Importing SVN to Mercurial with complex SVN repository

November 2, 2010 21:14
This post was imported from FARMCode.org which has been discontinued. These posts now exist here as an archive. They may contain broken links and images.
Here @ TheFARM, we’ve been moving across to Mercurial (on BitBucket) for our code repositories. In many cases our SVN repositories are structured ‘normally’:
  • trunk
  • tags
  • branches

Using the ‘hg convert’ command line, when your SVN repository is structured this way will import your trunk into the Mercurial ‘default’ branch and your branches/tags into named branches. This also imports all history and revisions. From there, you can merge as you wish to structure your Mercurial repository the way that you want.

However, in some cases we have more complicated repositories. An example of this is a structure like the following:

  • trunk
    • DotNet
    • Flash
  • tags
  • branches
    • v1.1-DotNet
    • v1.2-Flash

In the above structure, we’ve actually branched the trunk/DotNet & trunk/Flash folders separately into their own branches. Unfortunately, Mercurial doesn’t operate this way so it doesn’t really understand creating branches from folders. There’s a couple different ways that you can get this from SVN into Mercurial whilst maintaining all of your history…

One way is to run ‘hg convert’ on the entire repository. You’ll end up with 3 branches in Mercurial: default, v1.1-DotNet & v1.2-Flash. The problem is that if you try to merge the named branches into default, you’ll end up with a mess since the branches don’t have the same folder structure as default. To overcome this, you can restructure each named branch to follow the same folder structure as default. To do this, we us the ‘rename’ method on Tortoise Hg. So for instance, if we had this folder structure inside of v1.1-DotNet:

  • BuildFiles
  • MyProject.Web
  • MyProject.Config

So that we can merge this with default we need to restructure this into:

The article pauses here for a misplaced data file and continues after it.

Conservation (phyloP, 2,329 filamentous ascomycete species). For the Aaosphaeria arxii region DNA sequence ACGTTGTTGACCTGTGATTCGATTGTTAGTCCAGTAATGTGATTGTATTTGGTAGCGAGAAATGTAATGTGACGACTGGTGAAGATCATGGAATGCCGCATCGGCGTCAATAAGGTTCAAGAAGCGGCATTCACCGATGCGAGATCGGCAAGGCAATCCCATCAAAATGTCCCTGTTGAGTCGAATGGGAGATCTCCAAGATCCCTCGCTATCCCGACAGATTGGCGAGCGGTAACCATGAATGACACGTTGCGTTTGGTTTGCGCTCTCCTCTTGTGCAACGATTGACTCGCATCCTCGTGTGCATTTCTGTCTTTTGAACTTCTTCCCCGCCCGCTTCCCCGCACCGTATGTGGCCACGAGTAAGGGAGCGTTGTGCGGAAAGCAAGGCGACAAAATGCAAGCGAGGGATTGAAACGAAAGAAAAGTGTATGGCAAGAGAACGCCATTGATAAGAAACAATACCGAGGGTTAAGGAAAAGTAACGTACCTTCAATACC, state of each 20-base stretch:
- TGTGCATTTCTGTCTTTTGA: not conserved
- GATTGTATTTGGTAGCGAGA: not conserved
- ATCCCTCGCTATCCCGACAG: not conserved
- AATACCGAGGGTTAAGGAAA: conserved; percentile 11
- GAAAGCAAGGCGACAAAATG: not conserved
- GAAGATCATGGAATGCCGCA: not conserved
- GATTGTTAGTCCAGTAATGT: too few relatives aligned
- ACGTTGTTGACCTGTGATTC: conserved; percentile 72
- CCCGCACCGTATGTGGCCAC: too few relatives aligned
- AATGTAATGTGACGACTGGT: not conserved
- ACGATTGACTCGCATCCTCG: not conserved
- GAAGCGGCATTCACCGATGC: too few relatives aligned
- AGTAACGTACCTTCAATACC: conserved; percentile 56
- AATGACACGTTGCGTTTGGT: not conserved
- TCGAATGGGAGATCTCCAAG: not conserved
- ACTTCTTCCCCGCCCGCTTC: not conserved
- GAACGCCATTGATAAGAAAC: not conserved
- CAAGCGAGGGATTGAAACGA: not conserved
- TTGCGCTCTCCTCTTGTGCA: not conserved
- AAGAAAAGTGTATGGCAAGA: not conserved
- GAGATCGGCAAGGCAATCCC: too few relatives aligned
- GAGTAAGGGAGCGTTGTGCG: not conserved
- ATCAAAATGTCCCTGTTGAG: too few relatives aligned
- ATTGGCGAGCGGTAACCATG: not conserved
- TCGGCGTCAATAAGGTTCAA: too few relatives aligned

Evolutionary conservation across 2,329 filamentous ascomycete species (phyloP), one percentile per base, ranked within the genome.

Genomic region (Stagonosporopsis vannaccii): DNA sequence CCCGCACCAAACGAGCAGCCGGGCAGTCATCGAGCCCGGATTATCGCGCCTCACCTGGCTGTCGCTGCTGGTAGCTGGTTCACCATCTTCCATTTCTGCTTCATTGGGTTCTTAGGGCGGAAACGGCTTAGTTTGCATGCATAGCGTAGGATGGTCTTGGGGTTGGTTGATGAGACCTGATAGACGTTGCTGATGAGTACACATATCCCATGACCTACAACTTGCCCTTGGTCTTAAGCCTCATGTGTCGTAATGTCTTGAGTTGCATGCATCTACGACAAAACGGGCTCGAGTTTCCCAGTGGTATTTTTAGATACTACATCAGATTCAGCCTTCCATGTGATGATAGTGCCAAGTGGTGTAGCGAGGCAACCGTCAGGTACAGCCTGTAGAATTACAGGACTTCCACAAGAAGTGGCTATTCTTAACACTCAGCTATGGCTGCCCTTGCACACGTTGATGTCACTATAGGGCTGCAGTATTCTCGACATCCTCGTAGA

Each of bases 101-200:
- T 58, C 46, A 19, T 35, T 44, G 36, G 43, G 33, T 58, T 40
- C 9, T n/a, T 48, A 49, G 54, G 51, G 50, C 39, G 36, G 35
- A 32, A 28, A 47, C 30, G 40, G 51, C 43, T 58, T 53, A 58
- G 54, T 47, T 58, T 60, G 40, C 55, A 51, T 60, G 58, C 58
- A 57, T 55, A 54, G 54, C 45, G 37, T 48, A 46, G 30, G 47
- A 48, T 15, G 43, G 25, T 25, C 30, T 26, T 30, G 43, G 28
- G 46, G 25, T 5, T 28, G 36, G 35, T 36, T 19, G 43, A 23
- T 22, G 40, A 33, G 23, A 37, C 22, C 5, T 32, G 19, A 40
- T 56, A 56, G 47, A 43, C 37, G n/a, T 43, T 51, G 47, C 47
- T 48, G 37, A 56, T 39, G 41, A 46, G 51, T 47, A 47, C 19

• DotNet
    • BuildFiles
    • MyProject.Web
    • MyProject.Config

So we just need to right click each folder seperately, and select the rename option from the Tortoise Hg sub menu:


Then we prefix the folder name with the new folder location which will the ‘move’ the file:


Now that the named branch v1.1-DotNet is in the same folder structure as default, we can perform a merge.

The other way to import a complicated SVN structure to mercurial is to convert individual branches to mercurial repositories one by one. The first thing you’ll need to do is run an ‘hg convert’ on the Trunk of your SVN repository. This will create your new ‘master’ mercurial repository for which will push the other individual mercurial repositories in to. Next, run an ‘hg convert’ on each of your SVN branches. For example: hg convert svn://my.svn.server.local/MyProject/Branches/v1.1-DotNet.

Once you have individual repositories for your branches, we can force push these into your ‘master’ repository. To do a merge of these branches, the above procedure will still need to be followed to ensure your branches have the same folder structure as default. HOWEVER, because we’ve forced pushed changesets into Mercurial, it has no idea how these branches relate to each other (in fact, it gives you warnings about this when you force push). When you try to do a merge, you’ll end up getting conflict warnings for every file that exists in both locations since Mercurial doesn’t know which one is newer/older. This can be a huge pain in the arse, especially if you have tons of files. If we assume that the branch files are the most up to date and we just want to replace the files in default, then there’s a fairly obscure way to do that. In the merge dialog, you’ll need to select the option “internal : other” from the list of Merge tools:


This tells Mercurial that for any conflict you want to use the ‘other’ revision (which is your branch revision since you should have default checked out to do the merge).

We’ve had success with both of these options for converting SVN to Mercurial and maintaining our history.